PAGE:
As we do elsewhere in this learning guide, we're going to take this one in parts because the narrator changes between Part 1 and Part 2.
In Part 1, Julie is telling two stories, both from the first person point of view. She is the central narrator of her own story, in which she writes about what is happening to her day to day in the Ormaie Gestapo—but when she tells Maddie's story, she becomes a peripheral narrator. She still speaks in first person, but she removes herself from the story. Von Linden observes:
The English flight officer has studied the craft of the novel [...] [S]he is employing the literary conceits and techniques of a novel. (1.11.XI.43.4, 7)
Julie herself describes her narration as third person, but it's really first person peripheral because she continues to comment as herself. She says:
He wanted to know, then, why I was choosing to write about myself in the third person. Do you know, I had not even noticed I was doing it until he asked.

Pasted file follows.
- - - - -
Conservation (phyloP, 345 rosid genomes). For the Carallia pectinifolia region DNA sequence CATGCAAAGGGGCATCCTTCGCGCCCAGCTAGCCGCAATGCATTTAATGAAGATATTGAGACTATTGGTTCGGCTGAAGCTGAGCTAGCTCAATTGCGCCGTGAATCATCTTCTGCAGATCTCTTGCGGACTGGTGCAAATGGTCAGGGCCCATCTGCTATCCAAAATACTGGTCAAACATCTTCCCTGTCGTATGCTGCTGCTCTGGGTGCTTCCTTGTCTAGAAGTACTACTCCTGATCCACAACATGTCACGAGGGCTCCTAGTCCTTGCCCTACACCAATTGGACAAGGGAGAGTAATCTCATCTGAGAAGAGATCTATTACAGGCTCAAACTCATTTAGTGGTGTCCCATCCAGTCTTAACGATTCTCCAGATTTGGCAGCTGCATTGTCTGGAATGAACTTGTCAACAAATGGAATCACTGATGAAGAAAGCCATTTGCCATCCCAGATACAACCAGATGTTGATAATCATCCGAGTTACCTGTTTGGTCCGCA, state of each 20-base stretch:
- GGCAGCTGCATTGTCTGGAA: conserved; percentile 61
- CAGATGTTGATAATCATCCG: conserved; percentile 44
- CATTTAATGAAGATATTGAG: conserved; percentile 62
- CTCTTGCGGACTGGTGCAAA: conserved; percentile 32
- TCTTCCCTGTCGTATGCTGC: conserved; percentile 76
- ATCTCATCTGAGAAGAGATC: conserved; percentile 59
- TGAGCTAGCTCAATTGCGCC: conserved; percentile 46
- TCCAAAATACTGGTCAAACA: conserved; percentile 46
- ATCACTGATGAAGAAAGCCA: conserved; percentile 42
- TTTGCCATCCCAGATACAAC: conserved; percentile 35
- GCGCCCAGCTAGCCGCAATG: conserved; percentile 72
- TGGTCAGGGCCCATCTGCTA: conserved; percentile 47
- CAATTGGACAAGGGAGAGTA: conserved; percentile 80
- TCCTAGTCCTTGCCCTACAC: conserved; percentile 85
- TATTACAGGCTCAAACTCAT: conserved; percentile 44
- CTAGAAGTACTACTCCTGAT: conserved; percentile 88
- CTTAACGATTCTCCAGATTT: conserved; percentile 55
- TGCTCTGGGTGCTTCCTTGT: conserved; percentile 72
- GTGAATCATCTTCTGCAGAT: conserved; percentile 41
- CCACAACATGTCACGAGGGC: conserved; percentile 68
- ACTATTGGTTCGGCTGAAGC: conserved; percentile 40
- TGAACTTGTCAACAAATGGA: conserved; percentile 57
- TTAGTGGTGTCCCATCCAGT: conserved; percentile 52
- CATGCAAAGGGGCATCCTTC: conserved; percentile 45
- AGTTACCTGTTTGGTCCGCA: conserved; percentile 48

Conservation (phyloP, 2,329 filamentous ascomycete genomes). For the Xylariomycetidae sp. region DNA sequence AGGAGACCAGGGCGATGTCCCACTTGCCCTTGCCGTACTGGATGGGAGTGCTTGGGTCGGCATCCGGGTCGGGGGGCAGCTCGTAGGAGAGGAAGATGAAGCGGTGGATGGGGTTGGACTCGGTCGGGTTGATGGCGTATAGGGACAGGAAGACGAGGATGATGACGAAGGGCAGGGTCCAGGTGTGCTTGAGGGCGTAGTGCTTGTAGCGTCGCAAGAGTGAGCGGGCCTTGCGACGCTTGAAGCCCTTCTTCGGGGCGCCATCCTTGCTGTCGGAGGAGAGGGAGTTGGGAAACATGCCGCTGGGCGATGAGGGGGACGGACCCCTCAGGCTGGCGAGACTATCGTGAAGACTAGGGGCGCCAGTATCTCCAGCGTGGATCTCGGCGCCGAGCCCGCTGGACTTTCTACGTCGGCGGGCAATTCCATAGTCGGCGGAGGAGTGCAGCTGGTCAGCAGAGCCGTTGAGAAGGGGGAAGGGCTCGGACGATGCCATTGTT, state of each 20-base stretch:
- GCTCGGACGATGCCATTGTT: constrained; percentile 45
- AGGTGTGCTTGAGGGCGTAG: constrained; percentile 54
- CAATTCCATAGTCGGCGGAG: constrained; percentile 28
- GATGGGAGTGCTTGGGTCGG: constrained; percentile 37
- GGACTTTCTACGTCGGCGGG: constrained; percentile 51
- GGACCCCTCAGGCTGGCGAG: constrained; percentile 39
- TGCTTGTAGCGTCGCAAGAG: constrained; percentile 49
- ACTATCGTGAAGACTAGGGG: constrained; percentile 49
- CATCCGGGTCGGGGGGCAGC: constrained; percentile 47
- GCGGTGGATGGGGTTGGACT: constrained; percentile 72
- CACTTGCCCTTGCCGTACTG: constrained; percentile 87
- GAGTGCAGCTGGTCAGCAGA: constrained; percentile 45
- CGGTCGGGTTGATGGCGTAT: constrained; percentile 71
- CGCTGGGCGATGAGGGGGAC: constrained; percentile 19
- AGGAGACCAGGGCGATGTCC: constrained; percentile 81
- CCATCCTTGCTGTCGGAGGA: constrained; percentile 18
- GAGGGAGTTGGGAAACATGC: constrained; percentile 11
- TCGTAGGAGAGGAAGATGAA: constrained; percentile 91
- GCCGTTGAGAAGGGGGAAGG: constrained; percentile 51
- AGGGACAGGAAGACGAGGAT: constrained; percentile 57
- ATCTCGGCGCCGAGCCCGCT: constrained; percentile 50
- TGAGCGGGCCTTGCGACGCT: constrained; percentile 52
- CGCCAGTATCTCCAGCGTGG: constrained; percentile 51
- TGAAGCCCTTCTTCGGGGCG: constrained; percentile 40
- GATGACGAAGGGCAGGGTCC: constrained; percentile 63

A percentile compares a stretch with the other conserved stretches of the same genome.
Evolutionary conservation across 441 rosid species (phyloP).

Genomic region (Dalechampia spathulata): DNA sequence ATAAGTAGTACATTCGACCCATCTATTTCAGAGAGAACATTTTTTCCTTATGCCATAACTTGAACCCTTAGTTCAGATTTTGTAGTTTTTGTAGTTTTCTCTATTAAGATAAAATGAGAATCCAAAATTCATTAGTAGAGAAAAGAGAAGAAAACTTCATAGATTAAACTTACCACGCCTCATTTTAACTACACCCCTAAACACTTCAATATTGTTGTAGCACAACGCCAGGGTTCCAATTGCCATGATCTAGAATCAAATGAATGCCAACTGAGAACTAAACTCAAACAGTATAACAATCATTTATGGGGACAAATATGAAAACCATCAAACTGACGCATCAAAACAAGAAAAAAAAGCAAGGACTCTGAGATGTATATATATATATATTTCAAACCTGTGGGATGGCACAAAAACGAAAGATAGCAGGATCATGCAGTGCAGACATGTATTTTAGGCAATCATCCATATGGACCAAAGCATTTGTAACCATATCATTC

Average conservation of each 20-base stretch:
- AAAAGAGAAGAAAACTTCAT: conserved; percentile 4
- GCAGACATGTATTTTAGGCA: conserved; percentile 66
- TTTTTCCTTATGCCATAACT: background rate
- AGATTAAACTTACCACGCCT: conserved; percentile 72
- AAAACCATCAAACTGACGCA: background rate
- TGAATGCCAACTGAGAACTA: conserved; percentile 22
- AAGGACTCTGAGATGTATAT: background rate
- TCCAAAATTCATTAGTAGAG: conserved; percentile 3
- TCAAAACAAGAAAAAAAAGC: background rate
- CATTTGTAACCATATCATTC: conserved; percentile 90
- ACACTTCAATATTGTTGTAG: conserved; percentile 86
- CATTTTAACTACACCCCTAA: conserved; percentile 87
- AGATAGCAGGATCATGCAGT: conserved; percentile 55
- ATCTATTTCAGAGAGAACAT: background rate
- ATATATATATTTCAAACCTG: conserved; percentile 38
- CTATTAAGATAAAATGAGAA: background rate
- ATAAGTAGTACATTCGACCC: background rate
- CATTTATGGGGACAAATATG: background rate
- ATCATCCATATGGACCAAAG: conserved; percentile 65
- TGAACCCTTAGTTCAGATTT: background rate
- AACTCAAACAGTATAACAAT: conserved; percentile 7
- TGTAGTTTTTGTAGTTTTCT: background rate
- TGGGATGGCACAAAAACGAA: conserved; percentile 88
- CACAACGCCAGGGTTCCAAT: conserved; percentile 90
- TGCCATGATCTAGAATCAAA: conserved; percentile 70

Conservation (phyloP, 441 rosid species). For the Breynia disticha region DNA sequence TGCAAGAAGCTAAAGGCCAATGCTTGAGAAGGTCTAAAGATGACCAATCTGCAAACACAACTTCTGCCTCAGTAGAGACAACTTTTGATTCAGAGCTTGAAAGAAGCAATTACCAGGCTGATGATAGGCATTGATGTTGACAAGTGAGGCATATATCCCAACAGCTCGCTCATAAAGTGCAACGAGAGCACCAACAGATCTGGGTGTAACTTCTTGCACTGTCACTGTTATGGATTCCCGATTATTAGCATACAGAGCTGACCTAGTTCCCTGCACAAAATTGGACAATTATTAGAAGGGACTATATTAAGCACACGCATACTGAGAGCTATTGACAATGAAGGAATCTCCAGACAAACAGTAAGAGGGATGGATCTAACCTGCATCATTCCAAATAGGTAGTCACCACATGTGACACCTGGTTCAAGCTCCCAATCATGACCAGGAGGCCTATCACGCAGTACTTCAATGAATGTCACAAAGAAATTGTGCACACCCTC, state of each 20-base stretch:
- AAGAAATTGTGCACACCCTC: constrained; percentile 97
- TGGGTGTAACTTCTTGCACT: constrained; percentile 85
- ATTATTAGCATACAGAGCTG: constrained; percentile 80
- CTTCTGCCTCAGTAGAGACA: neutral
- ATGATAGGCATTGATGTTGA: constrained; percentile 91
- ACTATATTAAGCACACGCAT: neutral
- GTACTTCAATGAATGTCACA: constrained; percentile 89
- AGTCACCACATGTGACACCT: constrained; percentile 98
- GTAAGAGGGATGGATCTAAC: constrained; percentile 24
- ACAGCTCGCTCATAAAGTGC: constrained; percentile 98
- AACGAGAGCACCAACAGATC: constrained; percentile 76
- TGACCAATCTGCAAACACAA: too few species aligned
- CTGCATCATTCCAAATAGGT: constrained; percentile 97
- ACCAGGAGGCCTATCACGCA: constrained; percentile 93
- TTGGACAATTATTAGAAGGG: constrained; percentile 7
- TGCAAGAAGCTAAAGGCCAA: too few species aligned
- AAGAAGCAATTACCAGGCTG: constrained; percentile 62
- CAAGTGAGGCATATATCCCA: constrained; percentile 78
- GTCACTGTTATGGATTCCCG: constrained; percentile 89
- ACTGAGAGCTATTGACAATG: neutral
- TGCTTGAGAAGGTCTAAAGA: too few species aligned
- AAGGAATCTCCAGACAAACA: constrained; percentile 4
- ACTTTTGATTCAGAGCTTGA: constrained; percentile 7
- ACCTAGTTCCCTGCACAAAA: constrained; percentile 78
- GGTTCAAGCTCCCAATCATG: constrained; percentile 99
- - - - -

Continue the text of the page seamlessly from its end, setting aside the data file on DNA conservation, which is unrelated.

The simple answer is because I am telling the story from Maddie's point of view, and it would be awkward to introduce another viewpoint character at this point. It is much easier writing about me in the third person than it would be if I tried to tell the story from my own point of view. (1.11.XI.43.14-15)
This can get a bit confusing because the narrator splits herself into many people, so she is writing about her old self, Queenie, in the third person, but the narrator who is imprisoned in the Ormaie Gestapo is still in first person. Make sense? We promise it's not too hard once you get into the rhythm of reading.
Plus, if you can hang in there through Part 1, you'll be rewarded in Part 2, which is much more straightforward. Maddie writes this entire part in first person as the central narrator. She tells her own story, and she does so completely from her own point of view—there's nothing tricky about it.